ABOUT THIS BOOK
Since World War II, Protestant sermons have been an influential tool for defining American citizenship in the wake of national crises.
In the aftermath of national tragedies, Americans often turn to churches for solace. Because even secular citizens attend these services, they are also significant opportunities for the Protestant religious majority to define and redefine national identity and, in the process, to invest the nation-state with divinity. The sermons delivered in the wake of crises become integral to historical and communal memory—it matters greatly who is mourned and who is overlooked.
Melissa M. Matthes conceives of these sermons as theo-political texts. In When Sorrow Comes, she explores the continuities and discontinuities they reveal in the balance of state power and divine authority following the bombing of Pearl Harbor, the assassinations of JFK and MLK, the Rodney King verdict, the Oklahoma City bombing, the September 11 attacks, the Newtown shootings, and the Black Lives Matter movement. She argues that Protestant preachers use these moments to address questions about Christianity and citizenship and about the responsibilities of the Church and the State to respond to a national crisis. She also shows how post-crisis sermons have codified whiteness in ritual narratives of American history, excluding others from the collective account. These civic liturgies therefore illustrate the evolution of modern American politics and society.
Despite perceptions of the decline of religious authority in the twentieth century, the pulpit retains power after national tragedies. Sermons preached in such intense times of mourning and reckoning serve as a form of civic education with consequences for how Americans understand who belongs to the nation and how to imagine its future.
What a fascinating read it is. The pleasure is derived from the quintessentially American scrum of politics, media, and religion. It is a reminder of how wafer-thin is Jefferson’s wall dividing church and state…The word daunting doesn’t begin to do justice to the scope of Matthes’s project. It is an impressive achievement.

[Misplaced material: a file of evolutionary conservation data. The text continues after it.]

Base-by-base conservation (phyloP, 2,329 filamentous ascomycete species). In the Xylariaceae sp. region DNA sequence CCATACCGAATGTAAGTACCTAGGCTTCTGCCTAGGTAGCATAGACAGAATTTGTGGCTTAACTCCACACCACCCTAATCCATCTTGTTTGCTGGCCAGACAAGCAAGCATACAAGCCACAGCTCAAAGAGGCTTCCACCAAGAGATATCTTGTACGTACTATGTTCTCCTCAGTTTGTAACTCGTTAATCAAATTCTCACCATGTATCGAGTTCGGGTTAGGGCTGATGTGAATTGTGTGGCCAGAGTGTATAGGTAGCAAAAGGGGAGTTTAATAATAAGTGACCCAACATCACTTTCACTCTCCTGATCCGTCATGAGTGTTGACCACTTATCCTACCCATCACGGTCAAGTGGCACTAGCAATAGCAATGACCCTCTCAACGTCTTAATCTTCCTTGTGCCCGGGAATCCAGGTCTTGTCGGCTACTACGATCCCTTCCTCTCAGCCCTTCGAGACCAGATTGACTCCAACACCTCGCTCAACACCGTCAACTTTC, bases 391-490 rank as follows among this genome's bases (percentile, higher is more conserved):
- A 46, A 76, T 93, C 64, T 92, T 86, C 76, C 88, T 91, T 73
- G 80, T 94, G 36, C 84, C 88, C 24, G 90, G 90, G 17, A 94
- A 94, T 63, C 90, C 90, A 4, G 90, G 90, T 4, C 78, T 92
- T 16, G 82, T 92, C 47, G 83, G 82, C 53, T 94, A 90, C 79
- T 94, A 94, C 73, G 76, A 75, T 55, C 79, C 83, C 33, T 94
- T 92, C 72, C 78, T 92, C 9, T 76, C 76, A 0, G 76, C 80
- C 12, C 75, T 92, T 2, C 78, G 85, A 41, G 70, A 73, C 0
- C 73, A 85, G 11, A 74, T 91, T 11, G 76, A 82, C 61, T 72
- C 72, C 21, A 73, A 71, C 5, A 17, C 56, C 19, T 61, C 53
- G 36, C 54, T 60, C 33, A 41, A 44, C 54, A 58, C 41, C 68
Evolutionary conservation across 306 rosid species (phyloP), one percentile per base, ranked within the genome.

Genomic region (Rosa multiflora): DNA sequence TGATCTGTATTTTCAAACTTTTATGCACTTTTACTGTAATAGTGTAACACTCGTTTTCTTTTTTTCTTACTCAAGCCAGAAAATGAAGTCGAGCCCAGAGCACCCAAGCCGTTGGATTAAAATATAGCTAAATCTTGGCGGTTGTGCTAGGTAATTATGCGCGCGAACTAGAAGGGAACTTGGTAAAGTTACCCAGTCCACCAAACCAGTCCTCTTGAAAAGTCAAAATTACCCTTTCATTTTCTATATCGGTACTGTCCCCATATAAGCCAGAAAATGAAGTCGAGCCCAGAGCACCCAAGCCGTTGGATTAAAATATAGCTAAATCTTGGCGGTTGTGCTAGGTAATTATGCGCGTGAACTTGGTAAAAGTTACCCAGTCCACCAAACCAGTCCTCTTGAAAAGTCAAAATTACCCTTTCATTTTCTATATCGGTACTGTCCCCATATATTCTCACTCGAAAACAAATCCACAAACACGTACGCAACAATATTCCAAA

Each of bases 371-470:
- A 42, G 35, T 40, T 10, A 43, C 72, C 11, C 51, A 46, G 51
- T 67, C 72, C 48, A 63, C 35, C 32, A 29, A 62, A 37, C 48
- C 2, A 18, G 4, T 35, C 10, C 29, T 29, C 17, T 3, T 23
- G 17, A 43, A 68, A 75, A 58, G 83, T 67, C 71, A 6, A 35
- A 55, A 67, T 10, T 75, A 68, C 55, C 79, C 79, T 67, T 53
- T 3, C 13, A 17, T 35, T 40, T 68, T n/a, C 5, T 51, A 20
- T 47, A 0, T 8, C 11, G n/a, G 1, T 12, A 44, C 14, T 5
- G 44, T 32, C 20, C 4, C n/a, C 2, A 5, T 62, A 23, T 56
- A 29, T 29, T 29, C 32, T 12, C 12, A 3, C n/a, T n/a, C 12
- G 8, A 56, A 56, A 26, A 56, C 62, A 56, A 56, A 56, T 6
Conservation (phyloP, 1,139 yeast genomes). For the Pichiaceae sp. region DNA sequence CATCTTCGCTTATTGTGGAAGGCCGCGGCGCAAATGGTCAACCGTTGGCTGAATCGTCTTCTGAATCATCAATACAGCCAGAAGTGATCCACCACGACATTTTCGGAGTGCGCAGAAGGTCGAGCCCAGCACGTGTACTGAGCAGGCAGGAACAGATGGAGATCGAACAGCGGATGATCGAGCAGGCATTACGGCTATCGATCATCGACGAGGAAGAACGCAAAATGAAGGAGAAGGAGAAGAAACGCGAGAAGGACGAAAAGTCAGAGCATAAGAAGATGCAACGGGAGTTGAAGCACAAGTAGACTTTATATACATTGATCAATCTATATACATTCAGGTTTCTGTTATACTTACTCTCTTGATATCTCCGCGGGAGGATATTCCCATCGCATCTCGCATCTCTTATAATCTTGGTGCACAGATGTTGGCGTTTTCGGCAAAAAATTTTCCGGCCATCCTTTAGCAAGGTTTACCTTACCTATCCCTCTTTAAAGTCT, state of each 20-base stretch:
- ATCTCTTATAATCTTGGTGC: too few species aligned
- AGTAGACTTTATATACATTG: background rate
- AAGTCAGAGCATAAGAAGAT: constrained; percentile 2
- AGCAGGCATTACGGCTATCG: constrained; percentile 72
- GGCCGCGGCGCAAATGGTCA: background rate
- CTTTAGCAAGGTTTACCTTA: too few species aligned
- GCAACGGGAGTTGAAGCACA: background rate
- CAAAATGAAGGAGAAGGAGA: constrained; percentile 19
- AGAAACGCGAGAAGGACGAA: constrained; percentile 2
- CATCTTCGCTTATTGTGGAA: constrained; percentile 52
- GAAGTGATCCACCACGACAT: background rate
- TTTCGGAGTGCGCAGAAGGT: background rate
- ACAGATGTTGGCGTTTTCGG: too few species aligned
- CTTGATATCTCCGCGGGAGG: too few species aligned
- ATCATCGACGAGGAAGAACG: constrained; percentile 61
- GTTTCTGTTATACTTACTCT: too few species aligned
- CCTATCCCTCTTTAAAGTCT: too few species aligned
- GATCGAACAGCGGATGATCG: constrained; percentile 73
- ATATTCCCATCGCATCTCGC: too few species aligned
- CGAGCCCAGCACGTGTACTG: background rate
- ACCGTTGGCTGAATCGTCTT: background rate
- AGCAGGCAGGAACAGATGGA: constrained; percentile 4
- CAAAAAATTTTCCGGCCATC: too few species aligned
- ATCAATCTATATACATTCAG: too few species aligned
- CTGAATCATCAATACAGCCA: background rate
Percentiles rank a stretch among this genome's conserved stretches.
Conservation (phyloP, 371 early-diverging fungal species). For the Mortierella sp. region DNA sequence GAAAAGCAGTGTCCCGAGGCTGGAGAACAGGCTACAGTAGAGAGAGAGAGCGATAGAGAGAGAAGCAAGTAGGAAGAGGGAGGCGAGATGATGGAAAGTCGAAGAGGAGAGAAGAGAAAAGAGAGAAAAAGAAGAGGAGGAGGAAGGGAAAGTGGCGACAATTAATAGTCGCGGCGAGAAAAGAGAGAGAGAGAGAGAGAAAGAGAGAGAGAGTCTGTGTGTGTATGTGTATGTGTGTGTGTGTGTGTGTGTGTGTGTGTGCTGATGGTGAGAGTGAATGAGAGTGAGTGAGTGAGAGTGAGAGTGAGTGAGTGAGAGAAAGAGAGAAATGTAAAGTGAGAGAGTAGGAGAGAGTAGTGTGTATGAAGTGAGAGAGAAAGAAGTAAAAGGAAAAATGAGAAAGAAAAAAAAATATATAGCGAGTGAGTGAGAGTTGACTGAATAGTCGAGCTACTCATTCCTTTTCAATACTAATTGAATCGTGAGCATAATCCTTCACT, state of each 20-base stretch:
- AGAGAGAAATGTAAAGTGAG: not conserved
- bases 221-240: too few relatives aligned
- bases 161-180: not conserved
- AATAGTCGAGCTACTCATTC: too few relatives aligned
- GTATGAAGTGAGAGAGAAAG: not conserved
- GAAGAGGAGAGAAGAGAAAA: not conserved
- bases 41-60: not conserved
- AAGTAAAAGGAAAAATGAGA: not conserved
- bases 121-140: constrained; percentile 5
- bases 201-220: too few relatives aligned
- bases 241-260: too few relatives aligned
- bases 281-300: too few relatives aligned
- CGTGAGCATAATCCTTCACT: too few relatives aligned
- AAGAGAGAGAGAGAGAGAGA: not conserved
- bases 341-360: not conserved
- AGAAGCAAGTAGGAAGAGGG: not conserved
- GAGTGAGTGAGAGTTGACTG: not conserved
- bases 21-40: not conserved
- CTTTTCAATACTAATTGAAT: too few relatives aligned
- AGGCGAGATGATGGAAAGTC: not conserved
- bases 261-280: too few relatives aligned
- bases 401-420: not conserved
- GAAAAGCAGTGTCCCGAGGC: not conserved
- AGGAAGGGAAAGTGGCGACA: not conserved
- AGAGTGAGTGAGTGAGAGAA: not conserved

-- Richard Lischer Christian Century
In this remarkable book, Melissa Matthes adds a new and important dimension to the recent literature on mourning and politics. When Sorrow Comes shows how the sermon functions as a significant political response to loss, helping to shape the polity in the aftermath of tragedy and crisis. The breadth and depth of Matthes’s analysis and the acuity of her insights make this an indispensable work of political theory for those concerned with understanding the past, present, and future of American democracy.
-- Simon Stow, author of American Mourning
In this brilliant study, Matthes reveals church sermons following harrowing national events as profound forms of civic education and reflection, akin to what tragic drama was for the ancient Greeks. Sermons tell us how to mourn, which in turn discloses who we are as a political culture. Original and timely, When Sorrow Comes is at once a stunning work of political theory and a window on the enduring pains and predicaments of American political life, especially but not only those at the site of its great racial wound.
-- Wendy Brown, author of In the Ruins of Neoliberalism
Melissa Matthes reminds us that in the weeks following a national crisis, faith leaders have incredible power to redefine how Americans think about whose lives have value and whose suffering matters. When Sorrow Comes tells a larger history of the evolving relationship between politics and pulpit in America, an understanding of which is more needed now than ever.
-- Jane Hong, author of Opening the Gates to Asia
Matthes explores how American Protestantism has increasingly looked to the government rather than to God for action…The book also reveals how deeply race influences Christian responses to tragedy and the different levels at which the mourning of African American Christians and white Christians was acceptable and why that was the case. An important book for historians of American religion and religious practitioners and for political science scholars.
Sociologists and historians of American religion can learn a great deal from this book.
-- Philip S. Gorski Sociology of Religion
A series of novel and insightful core arguments that reconfigure specific dimensions of the complicated linkage between American politics and the pulpit…Matthes offers not only genuine insights, but generative ones, which is to say that her book has the potential to catalyze vital future scholarship.
-- Bryan M. Santin Review of Politics
Matthes’s work provides important insights into the way that national expressions of grief reveal the contours of white privilege, racial division, and the church’s acquiescence to the state.
-- Daniel K. Williams Journal of Religion
TABLE OF CONTENTS
Introduction: The Power of the Pulpit
1. “Necessary Injustice”: Pearl Harbor and the Internment of Japanese Americans
2. We All Killed Kennedy: The Assassination of President John F. Kennedy
3. Existential Despair: The Assassination of Rev. Dr. Martin Luther King Jr.
4. The Church of the National Tragedy: The Los Angeles Uprisings and the Oklahoma City Bombing
5. God’s Celestial Army
6. The Enduring American Crisis: Sermons from the Newtown Shooting to Black Lives Matter